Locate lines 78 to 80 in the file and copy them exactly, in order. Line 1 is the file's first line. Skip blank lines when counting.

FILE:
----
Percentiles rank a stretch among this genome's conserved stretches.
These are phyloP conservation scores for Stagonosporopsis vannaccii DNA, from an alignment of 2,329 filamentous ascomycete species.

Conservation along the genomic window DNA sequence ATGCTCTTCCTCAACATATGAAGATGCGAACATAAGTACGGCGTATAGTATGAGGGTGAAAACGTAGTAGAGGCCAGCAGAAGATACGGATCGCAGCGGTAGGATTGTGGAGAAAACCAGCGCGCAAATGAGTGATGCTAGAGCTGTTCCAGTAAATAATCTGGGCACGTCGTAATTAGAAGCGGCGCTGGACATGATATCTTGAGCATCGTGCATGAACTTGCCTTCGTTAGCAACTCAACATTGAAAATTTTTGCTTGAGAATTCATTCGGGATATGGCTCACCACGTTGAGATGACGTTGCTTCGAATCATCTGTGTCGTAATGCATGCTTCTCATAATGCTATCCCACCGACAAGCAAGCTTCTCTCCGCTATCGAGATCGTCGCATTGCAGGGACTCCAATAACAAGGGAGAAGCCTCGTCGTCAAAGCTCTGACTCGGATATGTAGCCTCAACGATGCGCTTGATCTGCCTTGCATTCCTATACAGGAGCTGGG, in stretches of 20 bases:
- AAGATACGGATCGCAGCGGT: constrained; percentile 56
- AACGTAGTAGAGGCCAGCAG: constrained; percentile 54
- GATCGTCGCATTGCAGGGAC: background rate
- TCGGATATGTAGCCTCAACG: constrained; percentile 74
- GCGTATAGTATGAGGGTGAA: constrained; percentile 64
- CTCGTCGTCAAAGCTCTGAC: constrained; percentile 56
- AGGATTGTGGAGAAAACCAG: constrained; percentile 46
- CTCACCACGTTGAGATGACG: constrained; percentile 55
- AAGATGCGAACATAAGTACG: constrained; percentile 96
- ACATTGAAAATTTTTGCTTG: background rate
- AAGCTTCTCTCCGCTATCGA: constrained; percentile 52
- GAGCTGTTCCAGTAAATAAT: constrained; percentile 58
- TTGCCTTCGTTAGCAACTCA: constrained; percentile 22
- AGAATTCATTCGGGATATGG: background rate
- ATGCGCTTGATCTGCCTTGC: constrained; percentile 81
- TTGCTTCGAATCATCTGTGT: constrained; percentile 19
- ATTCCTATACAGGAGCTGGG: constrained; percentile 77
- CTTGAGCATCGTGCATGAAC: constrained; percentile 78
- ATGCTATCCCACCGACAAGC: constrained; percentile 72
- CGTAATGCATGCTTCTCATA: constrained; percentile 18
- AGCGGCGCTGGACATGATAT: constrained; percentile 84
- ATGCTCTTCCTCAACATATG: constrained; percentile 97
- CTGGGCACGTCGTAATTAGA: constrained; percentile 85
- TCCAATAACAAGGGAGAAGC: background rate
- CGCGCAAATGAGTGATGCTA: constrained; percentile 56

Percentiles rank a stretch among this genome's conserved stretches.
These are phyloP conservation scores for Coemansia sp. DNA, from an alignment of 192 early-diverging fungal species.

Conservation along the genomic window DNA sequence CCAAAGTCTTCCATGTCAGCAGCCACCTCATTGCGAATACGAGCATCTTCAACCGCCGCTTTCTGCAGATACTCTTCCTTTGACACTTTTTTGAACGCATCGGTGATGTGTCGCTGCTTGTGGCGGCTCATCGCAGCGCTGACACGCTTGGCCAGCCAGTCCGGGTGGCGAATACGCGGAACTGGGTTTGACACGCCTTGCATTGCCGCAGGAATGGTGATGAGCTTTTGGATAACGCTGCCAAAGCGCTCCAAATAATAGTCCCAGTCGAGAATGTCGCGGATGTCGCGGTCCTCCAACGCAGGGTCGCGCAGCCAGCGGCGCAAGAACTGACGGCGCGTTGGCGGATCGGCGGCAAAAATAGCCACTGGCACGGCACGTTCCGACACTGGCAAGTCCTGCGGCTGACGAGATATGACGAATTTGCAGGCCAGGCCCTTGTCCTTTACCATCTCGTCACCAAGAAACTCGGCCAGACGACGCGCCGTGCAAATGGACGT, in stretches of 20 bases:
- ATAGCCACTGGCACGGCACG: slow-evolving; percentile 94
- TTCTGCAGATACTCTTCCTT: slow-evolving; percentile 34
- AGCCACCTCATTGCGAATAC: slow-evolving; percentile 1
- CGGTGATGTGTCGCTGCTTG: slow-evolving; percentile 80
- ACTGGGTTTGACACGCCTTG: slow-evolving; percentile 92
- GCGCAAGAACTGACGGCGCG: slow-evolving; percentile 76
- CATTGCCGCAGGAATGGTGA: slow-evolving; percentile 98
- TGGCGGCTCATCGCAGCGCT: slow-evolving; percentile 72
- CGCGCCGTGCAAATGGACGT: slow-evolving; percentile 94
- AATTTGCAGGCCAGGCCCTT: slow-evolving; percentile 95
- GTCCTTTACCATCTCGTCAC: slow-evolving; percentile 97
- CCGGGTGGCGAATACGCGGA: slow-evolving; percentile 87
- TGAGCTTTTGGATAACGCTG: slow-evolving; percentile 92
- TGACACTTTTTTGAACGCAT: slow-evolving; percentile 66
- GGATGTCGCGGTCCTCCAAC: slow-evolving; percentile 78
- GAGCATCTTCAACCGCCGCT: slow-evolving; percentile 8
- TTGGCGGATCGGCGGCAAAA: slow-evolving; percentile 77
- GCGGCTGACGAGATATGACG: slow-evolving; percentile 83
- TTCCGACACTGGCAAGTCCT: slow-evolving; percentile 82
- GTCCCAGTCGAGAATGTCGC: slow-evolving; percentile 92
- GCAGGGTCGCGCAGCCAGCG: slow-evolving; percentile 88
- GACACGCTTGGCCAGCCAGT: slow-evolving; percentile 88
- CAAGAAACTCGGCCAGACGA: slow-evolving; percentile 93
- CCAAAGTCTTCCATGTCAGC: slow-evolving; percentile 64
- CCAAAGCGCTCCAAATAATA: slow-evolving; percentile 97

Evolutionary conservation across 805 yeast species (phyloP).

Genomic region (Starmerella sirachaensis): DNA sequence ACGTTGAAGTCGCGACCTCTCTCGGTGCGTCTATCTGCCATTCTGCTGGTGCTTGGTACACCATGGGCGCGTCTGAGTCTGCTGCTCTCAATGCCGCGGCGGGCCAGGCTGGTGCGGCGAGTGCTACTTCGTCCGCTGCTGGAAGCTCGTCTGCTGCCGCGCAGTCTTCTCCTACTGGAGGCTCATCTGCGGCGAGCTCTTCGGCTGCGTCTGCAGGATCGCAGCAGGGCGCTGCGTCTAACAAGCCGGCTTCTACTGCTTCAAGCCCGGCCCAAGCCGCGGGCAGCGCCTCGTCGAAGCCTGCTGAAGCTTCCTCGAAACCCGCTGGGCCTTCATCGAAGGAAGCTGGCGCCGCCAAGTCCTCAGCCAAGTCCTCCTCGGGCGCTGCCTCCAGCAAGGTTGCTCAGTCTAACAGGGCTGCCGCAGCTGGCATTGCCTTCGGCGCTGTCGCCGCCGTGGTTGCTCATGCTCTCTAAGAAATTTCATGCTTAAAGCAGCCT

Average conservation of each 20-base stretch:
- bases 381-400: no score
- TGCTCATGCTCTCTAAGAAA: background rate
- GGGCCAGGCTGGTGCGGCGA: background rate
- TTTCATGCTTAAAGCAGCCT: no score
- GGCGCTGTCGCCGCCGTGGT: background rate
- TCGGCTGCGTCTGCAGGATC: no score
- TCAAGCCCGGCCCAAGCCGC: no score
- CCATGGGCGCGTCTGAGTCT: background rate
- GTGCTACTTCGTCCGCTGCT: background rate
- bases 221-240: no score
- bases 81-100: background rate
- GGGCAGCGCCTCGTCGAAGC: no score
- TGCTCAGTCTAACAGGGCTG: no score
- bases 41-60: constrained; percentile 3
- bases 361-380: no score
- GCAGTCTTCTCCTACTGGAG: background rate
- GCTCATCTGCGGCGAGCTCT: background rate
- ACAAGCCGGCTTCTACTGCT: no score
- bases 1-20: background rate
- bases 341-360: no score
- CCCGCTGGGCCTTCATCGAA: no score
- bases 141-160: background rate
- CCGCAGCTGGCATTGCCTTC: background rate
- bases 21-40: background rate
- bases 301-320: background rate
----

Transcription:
- bases 1-20: background rate
- bases 341-360: no score
- CCCGCTGGGCCTTCATCGAA: no score